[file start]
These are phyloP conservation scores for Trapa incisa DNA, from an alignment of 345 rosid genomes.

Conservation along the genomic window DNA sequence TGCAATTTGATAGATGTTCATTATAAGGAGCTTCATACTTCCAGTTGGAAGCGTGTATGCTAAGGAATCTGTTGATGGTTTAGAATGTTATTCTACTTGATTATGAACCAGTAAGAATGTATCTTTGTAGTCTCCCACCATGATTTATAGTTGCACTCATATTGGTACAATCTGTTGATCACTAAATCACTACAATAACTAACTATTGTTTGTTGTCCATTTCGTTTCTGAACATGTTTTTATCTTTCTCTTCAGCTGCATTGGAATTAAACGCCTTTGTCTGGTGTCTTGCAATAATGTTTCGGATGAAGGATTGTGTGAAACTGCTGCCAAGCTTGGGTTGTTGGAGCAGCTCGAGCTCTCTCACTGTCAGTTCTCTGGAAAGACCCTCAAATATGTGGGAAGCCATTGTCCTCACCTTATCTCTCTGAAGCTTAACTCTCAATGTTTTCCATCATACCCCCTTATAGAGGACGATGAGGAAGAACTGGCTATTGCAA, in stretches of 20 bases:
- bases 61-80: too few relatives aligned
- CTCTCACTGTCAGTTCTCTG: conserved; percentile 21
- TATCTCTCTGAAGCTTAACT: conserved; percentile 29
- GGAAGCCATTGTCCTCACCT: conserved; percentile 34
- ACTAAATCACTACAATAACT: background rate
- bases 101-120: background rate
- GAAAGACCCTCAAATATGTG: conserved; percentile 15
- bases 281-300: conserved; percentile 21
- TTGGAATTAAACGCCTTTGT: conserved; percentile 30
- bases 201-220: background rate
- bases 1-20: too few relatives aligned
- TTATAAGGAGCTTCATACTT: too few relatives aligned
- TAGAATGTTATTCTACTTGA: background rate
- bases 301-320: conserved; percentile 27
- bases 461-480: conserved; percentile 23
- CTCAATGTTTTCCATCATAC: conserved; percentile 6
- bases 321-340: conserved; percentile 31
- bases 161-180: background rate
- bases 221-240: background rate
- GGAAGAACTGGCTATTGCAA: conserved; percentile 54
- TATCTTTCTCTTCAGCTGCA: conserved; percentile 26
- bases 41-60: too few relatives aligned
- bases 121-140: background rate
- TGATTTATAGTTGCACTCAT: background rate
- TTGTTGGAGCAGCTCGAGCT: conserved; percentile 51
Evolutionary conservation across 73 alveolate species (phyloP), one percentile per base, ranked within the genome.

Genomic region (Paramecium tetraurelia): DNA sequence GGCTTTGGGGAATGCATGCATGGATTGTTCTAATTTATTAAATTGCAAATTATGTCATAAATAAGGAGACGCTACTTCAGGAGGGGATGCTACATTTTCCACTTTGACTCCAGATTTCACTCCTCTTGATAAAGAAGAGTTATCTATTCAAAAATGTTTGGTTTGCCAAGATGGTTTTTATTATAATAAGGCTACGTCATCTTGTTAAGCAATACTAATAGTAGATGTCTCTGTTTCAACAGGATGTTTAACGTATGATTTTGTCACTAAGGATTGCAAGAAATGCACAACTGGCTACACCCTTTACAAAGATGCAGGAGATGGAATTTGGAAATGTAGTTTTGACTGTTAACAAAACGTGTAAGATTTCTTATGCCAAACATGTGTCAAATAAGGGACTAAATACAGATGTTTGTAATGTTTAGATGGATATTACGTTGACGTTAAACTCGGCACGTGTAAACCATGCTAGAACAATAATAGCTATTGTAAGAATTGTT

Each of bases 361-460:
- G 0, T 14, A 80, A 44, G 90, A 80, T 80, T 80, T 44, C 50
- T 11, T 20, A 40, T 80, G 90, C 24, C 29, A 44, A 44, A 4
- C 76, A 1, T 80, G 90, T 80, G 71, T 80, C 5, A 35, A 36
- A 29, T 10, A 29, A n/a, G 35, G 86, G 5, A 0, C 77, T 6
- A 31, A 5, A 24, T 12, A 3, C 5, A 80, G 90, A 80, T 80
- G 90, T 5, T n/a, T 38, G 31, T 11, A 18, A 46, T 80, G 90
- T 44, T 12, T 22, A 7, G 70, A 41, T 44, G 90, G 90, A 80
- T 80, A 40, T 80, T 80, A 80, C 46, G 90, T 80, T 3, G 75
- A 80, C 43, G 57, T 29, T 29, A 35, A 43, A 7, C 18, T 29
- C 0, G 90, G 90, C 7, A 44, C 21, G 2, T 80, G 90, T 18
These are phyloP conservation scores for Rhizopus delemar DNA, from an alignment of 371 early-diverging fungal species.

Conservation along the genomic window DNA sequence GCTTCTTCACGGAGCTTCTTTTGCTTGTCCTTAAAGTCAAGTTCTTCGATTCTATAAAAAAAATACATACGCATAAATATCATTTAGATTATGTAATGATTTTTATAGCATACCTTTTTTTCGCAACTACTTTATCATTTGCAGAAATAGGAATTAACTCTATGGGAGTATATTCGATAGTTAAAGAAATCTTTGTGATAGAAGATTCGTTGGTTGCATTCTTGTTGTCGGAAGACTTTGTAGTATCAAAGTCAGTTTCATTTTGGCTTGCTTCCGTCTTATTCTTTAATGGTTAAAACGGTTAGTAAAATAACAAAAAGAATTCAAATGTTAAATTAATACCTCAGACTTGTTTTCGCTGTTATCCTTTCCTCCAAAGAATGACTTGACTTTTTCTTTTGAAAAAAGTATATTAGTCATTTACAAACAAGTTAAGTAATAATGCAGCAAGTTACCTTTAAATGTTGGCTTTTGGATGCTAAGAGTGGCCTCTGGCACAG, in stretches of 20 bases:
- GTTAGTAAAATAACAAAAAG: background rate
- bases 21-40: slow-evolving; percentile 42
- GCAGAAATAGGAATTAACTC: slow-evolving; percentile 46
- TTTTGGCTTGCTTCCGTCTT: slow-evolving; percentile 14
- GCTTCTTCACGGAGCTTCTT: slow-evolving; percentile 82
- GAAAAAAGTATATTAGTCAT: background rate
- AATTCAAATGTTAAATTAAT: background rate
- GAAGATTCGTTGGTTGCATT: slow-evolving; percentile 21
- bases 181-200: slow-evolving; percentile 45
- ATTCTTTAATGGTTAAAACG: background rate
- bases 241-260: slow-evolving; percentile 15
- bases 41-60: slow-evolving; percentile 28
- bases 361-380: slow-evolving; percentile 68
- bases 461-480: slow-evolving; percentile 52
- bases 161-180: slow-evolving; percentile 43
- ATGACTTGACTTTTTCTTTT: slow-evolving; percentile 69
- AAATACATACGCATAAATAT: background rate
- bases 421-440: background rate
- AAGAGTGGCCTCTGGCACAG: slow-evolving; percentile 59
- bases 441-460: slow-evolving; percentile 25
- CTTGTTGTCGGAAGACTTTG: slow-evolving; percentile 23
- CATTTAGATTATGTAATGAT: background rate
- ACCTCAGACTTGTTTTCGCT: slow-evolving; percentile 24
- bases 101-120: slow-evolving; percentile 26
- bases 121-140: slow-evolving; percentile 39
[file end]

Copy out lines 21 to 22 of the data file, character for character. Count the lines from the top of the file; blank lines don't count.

- bases 221-240: background rate
- GGAAGAACTGGCTATTGCAA: conserved; percentile 54